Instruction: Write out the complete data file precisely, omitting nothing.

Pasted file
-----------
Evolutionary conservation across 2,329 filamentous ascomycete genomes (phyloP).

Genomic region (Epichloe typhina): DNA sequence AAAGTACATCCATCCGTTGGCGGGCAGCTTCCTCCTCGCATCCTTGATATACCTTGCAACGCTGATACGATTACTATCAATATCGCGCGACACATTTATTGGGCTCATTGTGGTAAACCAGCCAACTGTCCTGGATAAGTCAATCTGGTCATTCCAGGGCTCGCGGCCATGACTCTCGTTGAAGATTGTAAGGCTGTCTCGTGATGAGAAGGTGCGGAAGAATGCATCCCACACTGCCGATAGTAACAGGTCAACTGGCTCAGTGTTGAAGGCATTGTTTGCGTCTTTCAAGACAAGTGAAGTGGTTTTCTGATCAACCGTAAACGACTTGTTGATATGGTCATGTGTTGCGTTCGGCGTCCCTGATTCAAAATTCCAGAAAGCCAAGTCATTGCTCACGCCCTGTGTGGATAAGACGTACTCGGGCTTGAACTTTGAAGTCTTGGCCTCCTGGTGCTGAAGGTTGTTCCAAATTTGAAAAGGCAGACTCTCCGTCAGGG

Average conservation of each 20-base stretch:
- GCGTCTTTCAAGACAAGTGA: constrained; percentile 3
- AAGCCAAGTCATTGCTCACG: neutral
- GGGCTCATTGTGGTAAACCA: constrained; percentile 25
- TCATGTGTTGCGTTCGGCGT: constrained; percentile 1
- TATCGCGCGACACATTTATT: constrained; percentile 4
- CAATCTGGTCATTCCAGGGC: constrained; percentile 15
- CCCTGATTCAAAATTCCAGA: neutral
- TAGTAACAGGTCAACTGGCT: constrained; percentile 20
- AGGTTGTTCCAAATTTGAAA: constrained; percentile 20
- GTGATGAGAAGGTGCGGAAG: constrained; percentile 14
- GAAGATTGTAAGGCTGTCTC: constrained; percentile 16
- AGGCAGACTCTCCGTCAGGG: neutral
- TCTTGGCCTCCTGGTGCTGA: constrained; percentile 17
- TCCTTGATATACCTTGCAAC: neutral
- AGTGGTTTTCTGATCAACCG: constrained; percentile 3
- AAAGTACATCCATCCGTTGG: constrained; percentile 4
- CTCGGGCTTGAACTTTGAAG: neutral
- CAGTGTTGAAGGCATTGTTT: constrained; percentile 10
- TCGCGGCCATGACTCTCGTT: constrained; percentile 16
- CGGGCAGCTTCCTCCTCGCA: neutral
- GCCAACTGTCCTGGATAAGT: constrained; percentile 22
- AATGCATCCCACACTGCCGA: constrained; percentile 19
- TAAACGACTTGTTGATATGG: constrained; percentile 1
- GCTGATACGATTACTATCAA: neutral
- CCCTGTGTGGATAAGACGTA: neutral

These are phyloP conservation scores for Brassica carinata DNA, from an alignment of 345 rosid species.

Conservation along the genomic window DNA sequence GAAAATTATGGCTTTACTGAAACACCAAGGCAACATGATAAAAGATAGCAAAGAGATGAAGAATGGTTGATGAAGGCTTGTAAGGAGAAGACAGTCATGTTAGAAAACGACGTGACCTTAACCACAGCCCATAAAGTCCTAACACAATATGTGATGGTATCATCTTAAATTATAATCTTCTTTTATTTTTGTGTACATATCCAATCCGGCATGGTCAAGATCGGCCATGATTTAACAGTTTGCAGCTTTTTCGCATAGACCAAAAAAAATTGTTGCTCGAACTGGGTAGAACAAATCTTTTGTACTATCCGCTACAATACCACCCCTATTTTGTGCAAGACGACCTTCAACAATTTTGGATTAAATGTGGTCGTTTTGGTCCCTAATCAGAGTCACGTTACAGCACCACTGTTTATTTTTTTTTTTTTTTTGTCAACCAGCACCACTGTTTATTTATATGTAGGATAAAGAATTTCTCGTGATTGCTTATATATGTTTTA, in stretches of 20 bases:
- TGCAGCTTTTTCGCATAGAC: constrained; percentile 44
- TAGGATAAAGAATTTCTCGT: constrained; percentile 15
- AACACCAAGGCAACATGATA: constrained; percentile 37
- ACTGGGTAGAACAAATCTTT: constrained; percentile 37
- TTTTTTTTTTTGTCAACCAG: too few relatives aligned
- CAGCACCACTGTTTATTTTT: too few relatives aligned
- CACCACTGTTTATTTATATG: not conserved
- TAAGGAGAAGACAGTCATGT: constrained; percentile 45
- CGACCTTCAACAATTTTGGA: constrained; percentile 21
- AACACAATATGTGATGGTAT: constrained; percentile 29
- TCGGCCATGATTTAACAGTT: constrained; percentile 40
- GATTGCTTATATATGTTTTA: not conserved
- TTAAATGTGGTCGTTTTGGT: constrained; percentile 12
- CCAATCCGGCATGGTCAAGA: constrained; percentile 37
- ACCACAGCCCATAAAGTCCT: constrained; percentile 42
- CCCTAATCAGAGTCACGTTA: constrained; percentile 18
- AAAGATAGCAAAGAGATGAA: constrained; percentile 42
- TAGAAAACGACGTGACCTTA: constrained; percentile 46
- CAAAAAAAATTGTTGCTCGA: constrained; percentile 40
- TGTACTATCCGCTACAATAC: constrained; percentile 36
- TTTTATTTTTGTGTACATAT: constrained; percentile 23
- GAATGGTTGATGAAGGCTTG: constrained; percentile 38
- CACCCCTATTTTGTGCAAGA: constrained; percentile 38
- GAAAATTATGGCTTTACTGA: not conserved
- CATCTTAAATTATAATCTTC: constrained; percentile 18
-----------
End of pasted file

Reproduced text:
Evolutionary conservation across 2,329 filamentous ascomycete genomes (phyloP).

Genomic region (Epichloe typhina): DNA sequence AAAGTACATCCATCCGTTGGCGGGCAGCTTCCTCCTCGCATCCTTGATATACCTTGCAACGCTGATACGATTACTATCAATATCGCGCGACACATTTATTGGGCTCATTGTGGTAAACCAGCCAACTGTCCTGGATAAGTCAATCTGGTCATTCCAGGGCTCGCGGCCATGACTCTCGTTGAAGATTGTAAGGCTGTCTCGTGATGAGAAGGTGCGGAAGAATGCATCCCACACTGCCGATAGTAACAGGTCAACTGGCTCAGTGTTGAAGGCATTGTTTGCGTCTTTCAAGACAAGTGAAGTGGTTTTCTGATCAACCGTAAACGACTTGTTGATATGGTCATGTGTTGCGTTCGGCGTCCCTGATTCAAAATTCCAGAAAGCCAAGTCATTGCTCACGCCCTGTGTGGATAAGACGTACTCGGGCTTGAACTTTGAAGTCTTGGCCTCCTGGTGCTGAAGGTTGTTCCAAATTTGAAAAGGCAGACTCTCCGTCAGGG

Average conservation of each 20-base stretch:
- GCGTCTTTCAAGACAAGTGA: constrained; percentile 3
- AAGCCAAGTCATTGCTCACG: neutral
- GGGCTCATTGTGGTAAACCA: constrained; percentile 25
- TCATGTGTTGCGTTCGGCGT: constrained; percentile 1
- TATCGCGCGACACATTTATT: constrained; percentile 4
- CAATCTGGTCATTCCAGGGC: constrained; percentile 15
- CCCTGATTCAAAATTCCAGA: neutral
- TAGTAACAGGTCAACTGGCT: constrained; percentile 20
- AGGTTGTTCCAAATTTGAAA: constrained; percentile 20
- GTGATGAGAAGGTGCGGAAG: constrained; percentile 14
- GAAGATTGTAAGGCTGTCTC: constrained; percentile 16
- AGGCAGACTCTCCGTCAGGG: neutral
- TCTTGGCCTCCTGGTGCTGA: constrained; percentile 17
- TCCTTGATATACCTTGCAAC: neutral
- AGTGGTTTTCTGATCAACCG: constrained; percentile 3
- AAAGTACATCCATCCGTTGG: constrained; percentile 4
- CTCGGGCTTGAACTTTGAAG: neutral
- CAGTGTTGAAGGCATTGTTT: constrained; percentile 10
- TCGCGGCCATGACTCTCGTT: constrained; percentile 16
- CGGGCAGCTTCCTCCTCGCA: neutral
- GCCAACTGTCCTGGATAAGT: constrained; percentile 22
- AATGCATCCCACACTGCCGA: constrained; percentile 19
- TAAACGACTTGTTGATATGG: constrained; percentile 1
- GCTGATACGATTACTATCAA: neutral
- CCCTGTGTGGATAAGACGTA: neutral

These are phyloP conservation scores for Brassica carinata DNA, from an alignment of 345 rosid species.

Conservation along the genomic window DNA sequence GAAAATTATGGCTTTACTGAAACACCAAGGCAACATGATAAAAGATAGCAAAGAGATGAAGAATGGTTGATGAAGGCTTGTAAGGAGAAGACAGTCATGTTAGAAAACGACGTGACCTTAACCACAGCCCATAAAGTCCTAACACAATATGTGATGGTATCATCTTAAATTATAATCTTCTTTTATTTTTGTGTACATATCCAATCCGGCATGGTCAAGATCGGCCATGATTTAACAGTTTGCAGCTTTTTCGCATAGACCAAAAAAAATTGTTGCTCGAACTGGGTAGAACAAATCTTTTGTACTATCCGCTACAATACCACCCCTATTTTGTGCAAGACGACCTTCAACAATTTTGGATTAAATGTGGTCGTTTTGGTCCCTAATCAGAGTCACGTTACAGCACCACTGTTTATTTTTTTTTTTTTTTTGTCAACCAGCACCACTGTTTATTTATATGTAGGATAAAGAATTTCTCGTGATTGCTTATATATGTTTTA, in stretches of 20 bases:
- TGCAGCTTTTTCGCATAGAC: constrained; percentile 44
- TAGGATAAAGAATTTCTCGT: constrained; percentile 15
- AACACCAAGGCAACATGATA: constrained; percentile 37
- ACTGGGTAGAACAAATCTTT: constrained; percentile 37
- TTTTTTTTTTTGTCAACCAG: too few relatives aligned
- CAGCACCACTGTTTATTTTT: too few relatives aligned
- CACCACTGTTTATTTATATG: not conserved
- TAAGGAGAAGACAGTCATGT: constrained; percentile 45
- CGACCTTCAACAATTTTGGA: constrained; percentile 21
- AACACAATATGTGATGGTAT: constrained; percentile 29
- TCGGCCATGATTTAACAGTT: constrained; percentile 40
- GATTGCTTATATATGTTTTA: not conserved
- TTAAATGTGGTCGTTTTGGT: constrained; percentile 12
- CCAATCCGGCATGGTCAAGA: constrained; percentile 37
- ACCACAGCCCATAAAGTCCT: constrained; percentile 42
- CCCTAATCAGAGTCACGTTA: constrained; percentile 18
- AAAGATAGCAAAGAGATGAA: constrained; percentile 42
- TAGAAAACGACGTGACCTTA: constrained; percentile 46
- CAAAAAAAATTGTTGCTCGA: constrained; percentile 40
- TGTACTATCCGCTACAATAC: constrained; percentile 36
- TTTTATTTTTGTGTACATAT: constrained; percentile 23
- GAATGGTTGATGAAGGCTTG: constrained; percentile 38
- CACCCCTATTTTGTGCAAGA: constrained; percentile 38
- GAAAATTATGGCTTTACTGA: not conserved
- CATCTTAAATTATAATCTTC: constrained; percentile 18